Loop Trolley

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Loop Trolley
Loop Trolley logo.jpg
Type Streetcar
Status Under construction
Locale St. Louis
Stations 10 (projected)
Planned opening spring 2017[1]
Owner Loop Trolley Transportation Development District[2]
Operator(s) Loop Trolley Company[2]
Line length 2.2 mi (3.5 km)
Track gauge 1,435 mm (4 ft 8 12 in) standard gauge
Route diagram

The Loop Trolley, also known as the Delmar Loop Trolley, is a 2.2-mile (3.5 km) heritage trolley line under construction[3] that will serve the Delmar Loop district in St. Louis, Missouri and University City, Missouri. The line will have 10 stations and serve the Missouri History Museum in Forest Park, Washington University in St. Louis, two MetroLink stations; Forest Park–DeBaliviere station and Delmar Loop station, University City City Hall, and all the Delmar Loop attractions. The system will use two replica-historic streetcars,[4] and one ex-Melbourne streetcar from Seattle instead of earlier plans to use two Peter Witt-type streetcars that were acquired and placed on display to promote the project in the mid-2000s. A grant of $25 million in Federal Transit Administration (FTA) funding for the project was approved in July 2010,[5] and additional funding was secured from other sources. Construction began in March 2015[3] and is projected for completion in late 2016, with service beginning in spring 2017,[1] after testing and training.[2]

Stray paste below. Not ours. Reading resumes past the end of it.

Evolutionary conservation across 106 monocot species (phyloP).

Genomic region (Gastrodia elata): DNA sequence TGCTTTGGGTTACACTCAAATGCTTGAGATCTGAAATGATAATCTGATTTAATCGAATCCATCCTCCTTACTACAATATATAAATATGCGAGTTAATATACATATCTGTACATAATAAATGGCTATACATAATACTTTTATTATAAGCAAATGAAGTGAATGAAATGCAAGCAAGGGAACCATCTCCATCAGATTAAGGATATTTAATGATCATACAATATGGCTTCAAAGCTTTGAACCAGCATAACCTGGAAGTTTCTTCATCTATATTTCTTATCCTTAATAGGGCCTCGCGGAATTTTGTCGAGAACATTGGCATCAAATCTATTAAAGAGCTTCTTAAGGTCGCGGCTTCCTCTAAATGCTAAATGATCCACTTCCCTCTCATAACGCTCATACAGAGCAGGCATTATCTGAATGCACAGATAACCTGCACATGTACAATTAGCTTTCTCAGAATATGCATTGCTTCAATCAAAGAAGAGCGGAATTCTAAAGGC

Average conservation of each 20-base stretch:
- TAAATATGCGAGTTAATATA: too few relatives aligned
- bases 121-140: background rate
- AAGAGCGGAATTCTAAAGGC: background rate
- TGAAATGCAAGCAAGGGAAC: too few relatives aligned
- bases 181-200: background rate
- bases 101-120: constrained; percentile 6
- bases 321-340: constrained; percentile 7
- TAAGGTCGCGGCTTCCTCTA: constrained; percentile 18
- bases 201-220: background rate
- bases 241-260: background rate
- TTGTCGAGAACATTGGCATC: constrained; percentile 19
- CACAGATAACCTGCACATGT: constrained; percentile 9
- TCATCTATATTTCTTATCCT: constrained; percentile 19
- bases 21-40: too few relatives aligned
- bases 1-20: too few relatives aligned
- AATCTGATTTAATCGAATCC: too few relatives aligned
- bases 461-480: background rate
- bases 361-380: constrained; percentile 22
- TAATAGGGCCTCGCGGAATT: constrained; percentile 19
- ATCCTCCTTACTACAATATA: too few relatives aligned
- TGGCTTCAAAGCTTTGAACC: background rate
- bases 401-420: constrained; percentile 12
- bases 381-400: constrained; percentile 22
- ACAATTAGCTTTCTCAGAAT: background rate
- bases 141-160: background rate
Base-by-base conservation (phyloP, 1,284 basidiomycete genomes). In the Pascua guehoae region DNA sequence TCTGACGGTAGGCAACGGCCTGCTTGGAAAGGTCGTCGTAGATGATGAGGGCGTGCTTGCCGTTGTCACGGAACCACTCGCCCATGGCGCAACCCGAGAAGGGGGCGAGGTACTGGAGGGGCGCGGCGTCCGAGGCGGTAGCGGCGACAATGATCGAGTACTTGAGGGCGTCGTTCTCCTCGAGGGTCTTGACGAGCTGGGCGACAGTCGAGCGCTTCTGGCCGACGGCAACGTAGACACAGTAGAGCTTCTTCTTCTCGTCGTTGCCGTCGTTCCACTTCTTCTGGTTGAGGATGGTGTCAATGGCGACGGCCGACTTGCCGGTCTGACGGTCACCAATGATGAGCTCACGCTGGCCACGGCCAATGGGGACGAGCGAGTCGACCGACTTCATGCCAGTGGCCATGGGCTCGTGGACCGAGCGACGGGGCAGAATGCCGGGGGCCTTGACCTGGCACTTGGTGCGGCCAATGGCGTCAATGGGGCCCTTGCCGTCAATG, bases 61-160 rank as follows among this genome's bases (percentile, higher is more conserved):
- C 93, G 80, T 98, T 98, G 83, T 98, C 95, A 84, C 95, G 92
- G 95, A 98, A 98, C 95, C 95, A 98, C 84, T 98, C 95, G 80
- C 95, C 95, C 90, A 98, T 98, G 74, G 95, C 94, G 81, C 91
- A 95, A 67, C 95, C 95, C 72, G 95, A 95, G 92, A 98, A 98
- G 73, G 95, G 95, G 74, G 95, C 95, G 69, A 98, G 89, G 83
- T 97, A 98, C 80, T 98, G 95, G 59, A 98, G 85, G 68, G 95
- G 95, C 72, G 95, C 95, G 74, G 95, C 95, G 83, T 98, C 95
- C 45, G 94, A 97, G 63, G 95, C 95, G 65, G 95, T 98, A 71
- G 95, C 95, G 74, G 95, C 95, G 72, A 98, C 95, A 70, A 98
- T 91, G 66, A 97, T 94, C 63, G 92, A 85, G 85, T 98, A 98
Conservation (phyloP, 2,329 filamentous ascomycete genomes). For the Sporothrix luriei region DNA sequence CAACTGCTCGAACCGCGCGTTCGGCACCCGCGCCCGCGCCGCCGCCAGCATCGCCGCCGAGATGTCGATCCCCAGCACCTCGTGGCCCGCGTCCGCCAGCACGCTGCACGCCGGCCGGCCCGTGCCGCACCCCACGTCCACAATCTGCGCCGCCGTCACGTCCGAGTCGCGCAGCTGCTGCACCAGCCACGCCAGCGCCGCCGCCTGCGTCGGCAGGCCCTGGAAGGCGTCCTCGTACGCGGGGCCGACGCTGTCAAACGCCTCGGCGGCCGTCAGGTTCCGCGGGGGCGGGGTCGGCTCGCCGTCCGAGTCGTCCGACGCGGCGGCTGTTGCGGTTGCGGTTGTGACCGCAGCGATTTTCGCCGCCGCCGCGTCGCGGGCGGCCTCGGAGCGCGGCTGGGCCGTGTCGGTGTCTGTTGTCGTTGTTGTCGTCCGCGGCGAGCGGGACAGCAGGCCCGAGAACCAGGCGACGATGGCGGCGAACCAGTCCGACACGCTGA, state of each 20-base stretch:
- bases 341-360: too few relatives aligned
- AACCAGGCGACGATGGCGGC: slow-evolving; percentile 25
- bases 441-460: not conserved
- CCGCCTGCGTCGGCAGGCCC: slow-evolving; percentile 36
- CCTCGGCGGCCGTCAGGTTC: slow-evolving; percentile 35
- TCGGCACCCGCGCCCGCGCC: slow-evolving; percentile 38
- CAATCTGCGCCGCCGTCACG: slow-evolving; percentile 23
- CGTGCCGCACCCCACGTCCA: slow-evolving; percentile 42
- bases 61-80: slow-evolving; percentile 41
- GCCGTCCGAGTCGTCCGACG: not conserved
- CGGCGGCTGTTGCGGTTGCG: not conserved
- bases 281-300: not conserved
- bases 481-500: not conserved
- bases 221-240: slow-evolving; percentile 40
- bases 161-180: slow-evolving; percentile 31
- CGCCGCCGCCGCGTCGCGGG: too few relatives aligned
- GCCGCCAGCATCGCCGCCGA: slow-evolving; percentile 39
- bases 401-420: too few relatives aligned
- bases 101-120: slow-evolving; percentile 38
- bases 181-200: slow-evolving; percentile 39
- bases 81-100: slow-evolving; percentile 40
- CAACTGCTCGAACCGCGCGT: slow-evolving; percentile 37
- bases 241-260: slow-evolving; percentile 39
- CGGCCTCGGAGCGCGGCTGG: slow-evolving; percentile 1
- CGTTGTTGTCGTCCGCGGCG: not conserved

St. Louis ran Peter Witt-type streetcars from 1927 to 1951. Later, PCC streetcars manufactured by the St. Louis Car Company plied the streets until ultimately being shut down in the Great American streetcar scandal. The Delmar Loop originally got its name from the streetcar turnaround which occupied two oblong blocks on the north side of Delmar east from Kingsland Avenue. The loop was used by the Olive-Delmar line. The Creve Coeur line coming south up Kingsland also terminated at the Loop, with the cars backing into it from Kingsland. The loop originally was located adjacent to the Delmar Gardens amusement park, a vestige of which are Eastgate and Westgate avenues, located at the east and west gates of the park. Another streetcar line, the Kirkwood-Ferguson line, traveled north and south a few blocks east of the Loop. And a private line to what is now University City Hall extended west down Delmar.